What Do You Say When You Have Nothing To Say?
Looking Back on 2008
The social media network has evolved into a fascinating world, especially since I wrote my first thoughts on this topic back in 2008. While many are still not participating, or just getting started, others are well entrenched in the more popular social media sites, AND finding business.
Facebook is the giant of social media sites, growing in leaps and bounds, and taking users new and old on a whirlwind of changes in the last couple of years.
Twitter remains a favorite of those who love micro-blogging with 140 characters, and is on the forefront of every news happening and world event.
LinkedIn is growing, and evolving from what was primarily a professional resume site, used by business people seeking jobs and recruiters looking for candidates. It’s become a more sophisticated information and people resource and lead generation community.
And now Google+ has entered the ring, quickly capturing interest, and offering new and easier ways to establish relationships, share information, and enable social and information sharing hang-outs on-line. A must read…If you are not on Google+ you should be.
Given the options, I wonder, what do you say when you have nothing to say?
This poses no issue for some. Perhaps the quandary is more one of not having something of interest to say. Unfortunately, there are many in the social media world who share lots of drivel that interests no one, turns people off, encourages them to use the block or deleter function, or otherwise is just plain annoying and spammy.
So much for that relationship. And your reputation.
Given the staggering volume of stuff floating around the social media sites, most readers move on rather quickly, perhaps within a second or so, when they see something on their wall, in their feed, or in an email notification that does not capture interest immediately. You have to be selective or your entire life will revolve around wading through thousands of posts and updates that you care nothing about…a sort of sensory overload.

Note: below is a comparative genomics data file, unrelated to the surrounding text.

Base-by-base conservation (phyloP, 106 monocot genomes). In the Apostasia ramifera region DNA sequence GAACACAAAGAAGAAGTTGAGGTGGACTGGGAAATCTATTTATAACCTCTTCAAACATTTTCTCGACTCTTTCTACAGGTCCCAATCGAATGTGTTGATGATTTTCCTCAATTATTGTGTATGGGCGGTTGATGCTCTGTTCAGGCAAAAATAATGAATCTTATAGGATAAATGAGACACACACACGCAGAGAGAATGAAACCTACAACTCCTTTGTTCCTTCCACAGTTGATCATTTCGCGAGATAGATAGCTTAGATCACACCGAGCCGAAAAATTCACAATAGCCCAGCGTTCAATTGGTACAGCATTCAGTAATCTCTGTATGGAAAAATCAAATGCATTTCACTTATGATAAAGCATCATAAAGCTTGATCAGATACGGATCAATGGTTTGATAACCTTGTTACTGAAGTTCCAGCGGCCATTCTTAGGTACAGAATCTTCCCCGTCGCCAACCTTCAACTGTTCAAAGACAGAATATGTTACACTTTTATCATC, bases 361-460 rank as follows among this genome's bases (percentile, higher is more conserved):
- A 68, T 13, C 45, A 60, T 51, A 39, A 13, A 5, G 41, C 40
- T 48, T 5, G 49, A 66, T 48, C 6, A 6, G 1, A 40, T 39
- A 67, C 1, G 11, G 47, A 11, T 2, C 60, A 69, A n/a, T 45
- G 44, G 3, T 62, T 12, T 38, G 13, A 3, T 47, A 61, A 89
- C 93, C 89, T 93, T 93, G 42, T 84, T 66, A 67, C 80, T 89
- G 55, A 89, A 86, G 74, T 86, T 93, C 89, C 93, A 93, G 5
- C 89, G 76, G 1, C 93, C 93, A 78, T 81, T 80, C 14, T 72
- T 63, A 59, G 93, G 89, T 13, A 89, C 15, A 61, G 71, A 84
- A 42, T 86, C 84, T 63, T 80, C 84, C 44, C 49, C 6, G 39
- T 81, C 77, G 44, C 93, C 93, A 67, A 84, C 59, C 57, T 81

Is it better to say nothing?
Is it OK to ramble on about stuff no one probably cares about?
Does it matter?
Well, it does these days. At least if your social media strategy is to develop and maintain relationships, create interest, and generate business.
As part of that strategy you need to develop sensitivity around what will interest followers, and will engage them in conversation, versus sending them running the other way. Not everything you say will, of course, will be of interest.
Social media has been around for a while now, and most users are fairly sophisticated about how they use the sites they are on, and what they like or don’t. And people are much more vocal now about those who don’t play by the generally accepted rules. And willing to unfriend, block, or delete from a circle.
If you are only concerned about yourself (you know who you are), or sharing only what interests you, then it likely doesn’t matter what you say, how you say it, or even why or where you say it.
However, truly having nothing to say, if that’s possible, doesn’t help your strategy to grow relationships and business. In our real estate world the likelihood of having nothing to say is, well, like the sun not rising.
But if you need ideas on what to say when nothing earth-shattering enters your brain, here are just a few thoughts that will likely generate others.
- Local market updates
- MLS highlights
- Information about great buys you know about
- Details on recent home sales in your community
- Links to useful real estate tips, mortgage information, on-line marketing strategies, and social media influencers.
- Community photos or videos (neighborhoods, housing)
- Local events, restaurants, tourist stuff, recreation
- Updates on local ordinances and regulations affecting homeowners
- Compelling up to the minute newsworthy stuff
As with our blogging, the rules around the do’s and don’ts are pretty much the same – skip vulgarity and rudeness, don’t self promote, be interesting and compelling, consider what readers might want or need to know, and remember that what you say CAN and will be found in Google. Plus others may talk about it and spread the word.